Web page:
Oct. 20 (Bloomberg) -- Quicksilver Resources Inc., the target of a failed management-led takeover attempt, gained as much as 8.7 percent after announcing plans to form a master-limited partnership to hold some of its Barnett Shale assets.
Quicksilver, based in Fort Worth, Texas, rose 3.9 percent to $8.48 at 10:05 a.m. in New York, after touching $8.87. The company’s debt also rose.
The initial public offering is expected to raise more than $400 million and proceeds will be used to reduce debt, Quicksilver said in a statement yesterday. Quicksilver said it will retain control of the partnership.
“We believe we will be able to monetize a large maturing asset base at attractive prices which can eliminate all of Quicksilver’s existing public debt over the next few years,” Chief Executive Officer Glenn Darden said in the statement. The company expects to eliminate about $940 million of public debt in the next two years.
Quicksilver intends to sell the partnership 18 percent of its production from the Barnett Shale deposit in the Fort Worth area and 15 percent of its year-end 2010 reserves in the formation. Further sales to the partnership are possible during the next seven years, which may provide enough funding to retire all existing corporate debt, it said.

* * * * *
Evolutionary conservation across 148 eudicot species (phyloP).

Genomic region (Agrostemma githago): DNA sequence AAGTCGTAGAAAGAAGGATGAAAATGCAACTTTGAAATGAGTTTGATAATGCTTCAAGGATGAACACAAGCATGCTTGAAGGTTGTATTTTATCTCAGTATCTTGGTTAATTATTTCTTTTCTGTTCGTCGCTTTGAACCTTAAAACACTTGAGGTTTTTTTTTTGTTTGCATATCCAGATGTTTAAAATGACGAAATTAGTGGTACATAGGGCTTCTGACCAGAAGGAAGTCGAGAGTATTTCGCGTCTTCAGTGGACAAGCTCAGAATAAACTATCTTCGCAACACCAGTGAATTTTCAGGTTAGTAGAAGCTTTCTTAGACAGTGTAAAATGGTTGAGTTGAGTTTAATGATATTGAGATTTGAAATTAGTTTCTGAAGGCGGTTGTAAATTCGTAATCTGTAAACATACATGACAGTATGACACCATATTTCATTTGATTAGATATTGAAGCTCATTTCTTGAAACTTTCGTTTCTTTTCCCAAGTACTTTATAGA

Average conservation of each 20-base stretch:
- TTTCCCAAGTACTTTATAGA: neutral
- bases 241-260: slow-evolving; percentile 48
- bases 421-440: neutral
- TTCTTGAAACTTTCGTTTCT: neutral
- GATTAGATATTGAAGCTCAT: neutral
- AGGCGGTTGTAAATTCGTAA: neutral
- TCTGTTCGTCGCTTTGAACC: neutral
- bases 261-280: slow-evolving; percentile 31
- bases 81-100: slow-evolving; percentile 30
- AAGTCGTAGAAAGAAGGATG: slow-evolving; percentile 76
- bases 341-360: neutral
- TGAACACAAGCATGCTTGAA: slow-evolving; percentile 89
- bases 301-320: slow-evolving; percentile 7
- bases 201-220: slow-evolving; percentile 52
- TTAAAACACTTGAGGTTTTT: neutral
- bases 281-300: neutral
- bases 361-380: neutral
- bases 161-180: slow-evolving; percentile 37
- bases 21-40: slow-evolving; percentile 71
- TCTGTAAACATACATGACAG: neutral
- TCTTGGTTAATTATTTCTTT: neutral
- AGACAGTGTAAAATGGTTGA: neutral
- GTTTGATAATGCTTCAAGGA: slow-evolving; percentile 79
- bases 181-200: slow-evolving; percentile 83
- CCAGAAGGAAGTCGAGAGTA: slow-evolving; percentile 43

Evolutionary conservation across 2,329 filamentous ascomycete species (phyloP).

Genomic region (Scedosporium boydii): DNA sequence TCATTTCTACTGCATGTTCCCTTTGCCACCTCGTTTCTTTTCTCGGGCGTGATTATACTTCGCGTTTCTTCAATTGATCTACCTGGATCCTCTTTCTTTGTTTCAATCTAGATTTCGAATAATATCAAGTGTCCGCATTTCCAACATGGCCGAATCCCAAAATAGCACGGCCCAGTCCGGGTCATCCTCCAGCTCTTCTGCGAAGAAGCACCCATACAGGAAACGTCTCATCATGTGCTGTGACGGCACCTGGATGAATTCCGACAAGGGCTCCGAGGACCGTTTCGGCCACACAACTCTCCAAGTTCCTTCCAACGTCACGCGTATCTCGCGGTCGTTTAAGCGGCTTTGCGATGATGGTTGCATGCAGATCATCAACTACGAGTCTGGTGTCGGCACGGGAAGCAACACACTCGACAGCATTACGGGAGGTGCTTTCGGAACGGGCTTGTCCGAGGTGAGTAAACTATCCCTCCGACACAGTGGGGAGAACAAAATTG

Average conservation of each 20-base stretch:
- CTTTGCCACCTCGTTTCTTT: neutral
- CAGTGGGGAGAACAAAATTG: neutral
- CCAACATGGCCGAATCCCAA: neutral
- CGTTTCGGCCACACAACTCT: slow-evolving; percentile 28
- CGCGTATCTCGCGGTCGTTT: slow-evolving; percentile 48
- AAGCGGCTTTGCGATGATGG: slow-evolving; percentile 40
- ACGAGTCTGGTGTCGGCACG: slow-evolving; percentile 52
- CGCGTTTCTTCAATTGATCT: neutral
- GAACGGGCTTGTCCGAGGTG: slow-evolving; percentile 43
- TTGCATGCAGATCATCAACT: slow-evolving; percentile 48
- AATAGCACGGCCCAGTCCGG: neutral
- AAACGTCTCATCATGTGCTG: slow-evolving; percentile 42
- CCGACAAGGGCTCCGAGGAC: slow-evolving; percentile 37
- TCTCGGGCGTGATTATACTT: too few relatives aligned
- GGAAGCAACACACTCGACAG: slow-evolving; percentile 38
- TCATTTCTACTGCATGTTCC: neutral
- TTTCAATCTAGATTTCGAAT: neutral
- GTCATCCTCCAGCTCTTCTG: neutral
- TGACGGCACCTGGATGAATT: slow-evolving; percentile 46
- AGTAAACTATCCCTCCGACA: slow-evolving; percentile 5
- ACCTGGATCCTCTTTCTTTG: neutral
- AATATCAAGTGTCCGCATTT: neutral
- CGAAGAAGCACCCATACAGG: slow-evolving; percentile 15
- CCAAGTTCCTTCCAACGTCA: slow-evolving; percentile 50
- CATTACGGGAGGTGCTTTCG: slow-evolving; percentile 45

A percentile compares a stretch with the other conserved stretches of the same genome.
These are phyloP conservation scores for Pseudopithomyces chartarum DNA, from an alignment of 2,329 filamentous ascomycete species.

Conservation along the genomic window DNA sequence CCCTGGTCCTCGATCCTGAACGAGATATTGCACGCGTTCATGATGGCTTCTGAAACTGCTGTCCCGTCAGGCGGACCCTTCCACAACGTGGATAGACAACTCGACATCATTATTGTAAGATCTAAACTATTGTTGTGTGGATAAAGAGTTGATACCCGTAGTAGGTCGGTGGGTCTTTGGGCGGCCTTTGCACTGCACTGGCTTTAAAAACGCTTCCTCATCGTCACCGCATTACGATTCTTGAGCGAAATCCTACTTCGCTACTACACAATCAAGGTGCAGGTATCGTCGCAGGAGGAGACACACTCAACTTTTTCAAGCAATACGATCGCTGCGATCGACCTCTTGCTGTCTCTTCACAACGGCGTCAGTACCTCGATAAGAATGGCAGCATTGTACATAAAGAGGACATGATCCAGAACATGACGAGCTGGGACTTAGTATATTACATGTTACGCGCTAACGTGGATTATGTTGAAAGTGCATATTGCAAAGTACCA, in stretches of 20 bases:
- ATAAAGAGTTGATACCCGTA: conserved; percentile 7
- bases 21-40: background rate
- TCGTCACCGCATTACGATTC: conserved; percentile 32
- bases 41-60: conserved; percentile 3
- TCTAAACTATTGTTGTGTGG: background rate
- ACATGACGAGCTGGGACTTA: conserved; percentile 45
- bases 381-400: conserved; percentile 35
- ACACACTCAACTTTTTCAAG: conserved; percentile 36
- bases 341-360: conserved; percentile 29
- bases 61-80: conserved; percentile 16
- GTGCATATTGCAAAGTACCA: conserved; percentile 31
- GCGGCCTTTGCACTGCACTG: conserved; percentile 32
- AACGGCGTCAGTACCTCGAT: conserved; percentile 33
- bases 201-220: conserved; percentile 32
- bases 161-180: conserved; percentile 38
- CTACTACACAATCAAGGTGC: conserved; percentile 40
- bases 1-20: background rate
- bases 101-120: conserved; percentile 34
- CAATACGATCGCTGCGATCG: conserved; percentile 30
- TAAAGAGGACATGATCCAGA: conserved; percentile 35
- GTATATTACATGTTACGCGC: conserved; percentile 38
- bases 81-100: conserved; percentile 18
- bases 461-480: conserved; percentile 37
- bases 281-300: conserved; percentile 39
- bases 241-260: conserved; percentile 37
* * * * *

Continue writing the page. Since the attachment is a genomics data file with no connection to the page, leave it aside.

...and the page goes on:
Energy companies have used master-limited partnerships to raise cash while keeping control of assets. Partnership payouts, unlike corporate dividends, aren’t subject to U.S. income tax.
Horn River Basin
Agreement on a joint venture that would buy pipeline and gas-processing operations in British Columbia’s Horn River Basin is expected “fairly shortly,” Darden said today on a conference call with investors. “The negotiations have dragged on a little longer than we wanted.” Quicksilver had expected a deal by Sept. 30, he said.
Registration papers for the initial public offering may be filed by year-end, Quicksilver said. The company gave advance notice of the decision because some bondholders have options expiring Oct. 28 to sell the debt back, Chief Financial Officer Philip W. Cook said today on the call.
Darden and other family members announced plans to take Quicksilver private in October 2010 and abandoned the plan March 17 after talks with bankers and private-equity firms.
Quicksilver’s $350 million of 7.125 percent notes due in April 2016 surged 7.2 cents to 99.2 cents on the dollar at 9:57 a.m. in New York, according to Trace, the bond price reporting system of the Financial Industry Regulatory Authority. The debt has climbed 14.2 cents since trading at 85 cents on Oct. 6, Trace data show.
The company can redeem the bonds at 103.6 cents on Nov. 21, according to data compiled by Bloomberg.
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